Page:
Navigating an unfamiliar building can be discouraging and difficult to persons with disabilities. A team of Wichita State University researchers is in the early stages of developing digital maps to help accessibility indoors, where GPS or satellite systems often don’t work.
In December, the National Science Foundation Convergence Accelerator Track awarded a Wichita State-led team a $750,000 grant to gather information and create digital maps of indoor spaces that could be used by persons with disabilities.
“A person using a wheelchair often doesn’t know the accessible route,” said Vinod Namboodiri, professor and associate director for research engagement in the College of Engineering. “It leads to lesser participation by people with disabilities in employment or maybe other aspects of life. What we’re trying to do is improve quality of life, improve employment opportunities out of this, hopefully which leads to broader societal gains.”
The creation of maps (MABLE – Mapping for Accessibility in Built Environments) through crowdsourcing, experiences, observations and robots will help persons with disabilities assess, plan and navigate indoor environments with audio and visual information. Envisioned users include those with visual or mobility impairments (blind, low vision, wheelchair users, cane users, etc.).
The project, Namboodiri said, can appeal to a wider population by helping anyone entering an unfamiliar building, such as freshmen on the first day of class.
“Maps allow you to study a space, weighing your comfort as in, ‘Do I even want to go to that building?” Namboodiri said. “You want to live independently and learn things.”
The NSF selected 16 multidisciplinary teams with projects that enhance opportunities for persons with disabilities. Namboodiri is proud that the Wichita State-led project is in a group with projects from schools such as Stanford, Cornell, Northwestern and Harvard.
Wichita State’s previous work in this area strengthened its credentials for the grants.
“It’s a very prestigious award and very selective,” Namboodiri said. “We got it because of our history. They felt we could make contributions. We made a good case from the middle of the country that we can do stuff, too.”
In 2020, the NSF awarded more than $1.1 million to Namboodiri and a team to create a community-wide wayfinding system for people with disabilities. That project focused on filling in the gaps of traditional GPS systems to help with emergency evacuation, remote assistance, and travel within transit system by using an app.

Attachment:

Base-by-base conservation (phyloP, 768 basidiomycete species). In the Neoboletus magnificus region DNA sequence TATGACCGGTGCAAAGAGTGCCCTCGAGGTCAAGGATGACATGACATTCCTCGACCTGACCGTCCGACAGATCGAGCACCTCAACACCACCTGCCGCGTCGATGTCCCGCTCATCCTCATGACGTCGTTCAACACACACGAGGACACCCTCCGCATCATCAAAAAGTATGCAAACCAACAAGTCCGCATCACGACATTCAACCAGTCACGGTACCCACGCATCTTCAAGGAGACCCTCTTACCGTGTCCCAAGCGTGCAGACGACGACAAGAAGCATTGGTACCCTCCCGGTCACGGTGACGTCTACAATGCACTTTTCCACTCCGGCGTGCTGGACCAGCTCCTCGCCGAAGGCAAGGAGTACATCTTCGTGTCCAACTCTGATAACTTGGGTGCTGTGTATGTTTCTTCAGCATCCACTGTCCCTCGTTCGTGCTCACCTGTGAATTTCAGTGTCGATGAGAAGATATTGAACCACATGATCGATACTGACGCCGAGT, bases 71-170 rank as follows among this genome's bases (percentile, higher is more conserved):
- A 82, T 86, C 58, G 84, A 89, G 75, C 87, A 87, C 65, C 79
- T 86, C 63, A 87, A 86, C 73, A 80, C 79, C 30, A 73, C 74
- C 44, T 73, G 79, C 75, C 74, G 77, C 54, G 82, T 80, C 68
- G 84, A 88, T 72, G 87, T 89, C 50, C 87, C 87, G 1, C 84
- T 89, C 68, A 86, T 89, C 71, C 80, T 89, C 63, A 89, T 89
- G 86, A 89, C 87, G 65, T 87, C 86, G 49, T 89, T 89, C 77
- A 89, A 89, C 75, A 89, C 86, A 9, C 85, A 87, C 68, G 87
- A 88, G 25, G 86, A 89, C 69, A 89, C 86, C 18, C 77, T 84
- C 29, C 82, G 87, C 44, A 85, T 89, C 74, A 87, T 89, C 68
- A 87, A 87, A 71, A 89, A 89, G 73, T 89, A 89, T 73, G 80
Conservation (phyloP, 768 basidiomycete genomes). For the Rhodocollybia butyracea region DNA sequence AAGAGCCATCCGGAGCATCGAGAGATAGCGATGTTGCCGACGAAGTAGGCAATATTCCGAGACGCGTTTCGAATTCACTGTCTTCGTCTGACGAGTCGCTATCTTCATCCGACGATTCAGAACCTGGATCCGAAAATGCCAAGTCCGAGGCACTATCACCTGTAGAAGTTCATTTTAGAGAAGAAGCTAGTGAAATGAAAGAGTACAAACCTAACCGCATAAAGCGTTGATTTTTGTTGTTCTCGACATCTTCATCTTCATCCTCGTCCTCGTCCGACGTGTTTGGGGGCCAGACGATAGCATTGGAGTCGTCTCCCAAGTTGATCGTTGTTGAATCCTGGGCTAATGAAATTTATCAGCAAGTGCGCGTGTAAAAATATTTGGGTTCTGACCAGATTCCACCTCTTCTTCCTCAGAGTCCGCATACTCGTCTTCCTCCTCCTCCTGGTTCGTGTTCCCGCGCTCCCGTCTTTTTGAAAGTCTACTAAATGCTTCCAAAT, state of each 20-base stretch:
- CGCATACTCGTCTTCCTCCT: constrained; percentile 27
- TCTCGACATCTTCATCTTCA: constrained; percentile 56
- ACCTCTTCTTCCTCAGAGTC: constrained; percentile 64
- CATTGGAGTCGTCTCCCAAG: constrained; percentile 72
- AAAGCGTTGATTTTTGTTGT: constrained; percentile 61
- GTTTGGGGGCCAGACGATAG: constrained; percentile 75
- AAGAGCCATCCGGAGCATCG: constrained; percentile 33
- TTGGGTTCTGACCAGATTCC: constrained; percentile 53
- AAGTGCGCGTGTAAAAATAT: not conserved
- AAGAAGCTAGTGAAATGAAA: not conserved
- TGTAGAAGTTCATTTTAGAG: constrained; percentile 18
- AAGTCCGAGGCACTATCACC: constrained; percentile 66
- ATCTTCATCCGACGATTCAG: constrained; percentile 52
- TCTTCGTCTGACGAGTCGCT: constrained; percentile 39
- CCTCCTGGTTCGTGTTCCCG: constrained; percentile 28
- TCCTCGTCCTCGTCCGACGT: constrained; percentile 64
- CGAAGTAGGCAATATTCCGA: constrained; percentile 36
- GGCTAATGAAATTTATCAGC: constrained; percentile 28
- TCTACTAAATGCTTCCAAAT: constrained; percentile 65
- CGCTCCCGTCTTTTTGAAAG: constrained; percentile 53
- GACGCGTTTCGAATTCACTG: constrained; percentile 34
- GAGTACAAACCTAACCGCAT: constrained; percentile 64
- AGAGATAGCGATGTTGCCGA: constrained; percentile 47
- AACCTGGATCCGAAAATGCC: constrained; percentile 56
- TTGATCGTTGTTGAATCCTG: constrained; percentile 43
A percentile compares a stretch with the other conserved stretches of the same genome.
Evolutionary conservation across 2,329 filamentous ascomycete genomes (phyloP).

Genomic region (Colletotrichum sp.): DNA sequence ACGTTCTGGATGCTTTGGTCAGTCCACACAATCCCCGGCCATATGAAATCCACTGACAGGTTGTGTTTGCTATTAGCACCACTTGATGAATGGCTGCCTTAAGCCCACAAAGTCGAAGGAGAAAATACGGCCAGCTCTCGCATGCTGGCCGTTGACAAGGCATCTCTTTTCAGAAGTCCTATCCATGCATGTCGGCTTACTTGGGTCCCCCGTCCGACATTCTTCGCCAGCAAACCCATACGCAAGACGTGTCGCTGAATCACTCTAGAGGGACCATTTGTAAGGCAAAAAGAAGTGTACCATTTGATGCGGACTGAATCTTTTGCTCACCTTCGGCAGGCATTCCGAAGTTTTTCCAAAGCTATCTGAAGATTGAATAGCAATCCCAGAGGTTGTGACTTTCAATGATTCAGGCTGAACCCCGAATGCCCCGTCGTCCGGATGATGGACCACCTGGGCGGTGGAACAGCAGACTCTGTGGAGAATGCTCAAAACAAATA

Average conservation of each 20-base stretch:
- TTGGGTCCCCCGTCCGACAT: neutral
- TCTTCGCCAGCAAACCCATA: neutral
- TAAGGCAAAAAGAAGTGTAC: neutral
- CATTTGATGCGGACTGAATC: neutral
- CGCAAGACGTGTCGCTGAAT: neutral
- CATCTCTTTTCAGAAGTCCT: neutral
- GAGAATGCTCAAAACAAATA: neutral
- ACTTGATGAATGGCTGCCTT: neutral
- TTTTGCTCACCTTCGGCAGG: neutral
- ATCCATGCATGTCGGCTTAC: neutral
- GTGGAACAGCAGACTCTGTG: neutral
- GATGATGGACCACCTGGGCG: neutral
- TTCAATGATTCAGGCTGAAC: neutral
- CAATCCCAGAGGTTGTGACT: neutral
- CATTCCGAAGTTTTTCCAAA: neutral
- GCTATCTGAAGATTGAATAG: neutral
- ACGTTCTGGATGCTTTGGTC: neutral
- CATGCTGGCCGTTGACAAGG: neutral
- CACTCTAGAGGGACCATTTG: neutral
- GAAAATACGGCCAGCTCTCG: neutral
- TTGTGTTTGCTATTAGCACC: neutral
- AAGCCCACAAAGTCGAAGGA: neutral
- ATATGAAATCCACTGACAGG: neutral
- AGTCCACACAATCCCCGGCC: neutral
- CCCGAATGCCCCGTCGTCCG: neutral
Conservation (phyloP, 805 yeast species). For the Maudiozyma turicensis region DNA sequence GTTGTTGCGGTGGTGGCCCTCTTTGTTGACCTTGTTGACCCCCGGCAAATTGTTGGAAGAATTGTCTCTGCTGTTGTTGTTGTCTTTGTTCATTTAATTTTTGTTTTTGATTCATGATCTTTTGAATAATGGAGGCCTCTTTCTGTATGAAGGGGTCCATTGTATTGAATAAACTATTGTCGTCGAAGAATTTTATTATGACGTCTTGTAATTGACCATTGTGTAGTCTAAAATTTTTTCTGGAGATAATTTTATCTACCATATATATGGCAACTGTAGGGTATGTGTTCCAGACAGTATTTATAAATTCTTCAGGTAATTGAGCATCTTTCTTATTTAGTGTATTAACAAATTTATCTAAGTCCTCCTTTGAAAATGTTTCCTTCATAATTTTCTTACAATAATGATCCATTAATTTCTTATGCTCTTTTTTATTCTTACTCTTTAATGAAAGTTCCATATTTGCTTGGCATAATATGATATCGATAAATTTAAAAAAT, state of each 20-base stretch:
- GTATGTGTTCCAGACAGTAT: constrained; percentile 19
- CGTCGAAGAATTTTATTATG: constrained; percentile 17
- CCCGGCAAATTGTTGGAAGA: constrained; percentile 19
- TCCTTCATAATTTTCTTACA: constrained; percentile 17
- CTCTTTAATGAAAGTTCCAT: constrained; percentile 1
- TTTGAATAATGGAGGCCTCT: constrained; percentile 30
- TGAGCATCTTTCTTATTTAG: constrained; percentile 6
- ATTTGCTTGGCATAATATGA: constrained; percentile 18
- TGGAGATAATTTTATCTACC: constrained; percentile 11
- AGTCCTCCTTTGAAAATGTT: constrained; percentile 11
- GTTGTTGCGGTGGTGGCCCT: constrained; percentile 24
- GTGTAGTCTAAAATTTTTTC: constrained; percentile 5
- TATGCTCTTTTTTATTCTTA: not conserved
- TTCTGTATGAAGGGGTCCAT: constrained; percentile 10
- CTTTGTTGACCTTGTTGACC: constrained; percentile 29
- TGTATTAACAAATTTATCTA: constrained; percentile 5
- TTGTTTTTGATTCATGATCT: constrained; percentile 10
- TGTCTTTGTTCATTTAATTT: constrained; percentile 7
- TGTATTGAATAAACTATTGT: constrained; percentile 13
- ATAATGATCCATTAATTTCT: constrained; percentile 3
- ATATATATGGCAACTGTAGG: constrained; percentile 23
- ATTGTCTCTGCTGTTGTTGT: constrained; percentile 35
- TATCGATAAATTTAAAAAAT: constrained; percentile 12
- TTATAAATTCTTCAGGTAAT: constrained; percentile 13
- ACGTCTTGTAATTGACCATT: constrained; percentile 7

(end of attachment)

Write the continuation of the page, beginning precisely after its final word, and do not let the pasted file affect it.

In 2021, NSF invited Wichita State to hold a workshop that highlighted the school’s emphasis on accessibility and inclusion.
“We are very much invested as a university in promoting solutions for people with disabilities,” Namboodiri said. “That workshop led to the National Science Foundation creating a funding opportunity for everyone to apply around the country. That’s where this project came from.”
The first phase of the NSF grants is designed to develop new technologies and tools to enhance the quality of life and employment access and opportunities for persons with disabilities. In the second phase, teams submit a formal proposal and compete for up to $5 million of additional support over 24 months to develop their solutions and sustainability development plans.
“It’s essentially a competition among these 16 teams,” Namboodiri said. “Academics typically work at a very slow, methodical fashion that takes many years. They are essentially turning us into start-ups in some sense. They are training us to pitch a product, create the right marketing message, so that we can reach, not just end users, but people who could fund projects.”
The research team includes Wichita State Associate Professor Nils Hakansson (College of Engineering), Georgia Tech Associate Professor Patricio Vela (School of Electrical and Computer Engineering), Kansas State Associate Professor Siny Joseph (Department of Agricultural Economics) and Florida Institute of Technology Professor Ted Conway (Department of Biomedical Engineering). Wichita State students will help with the research.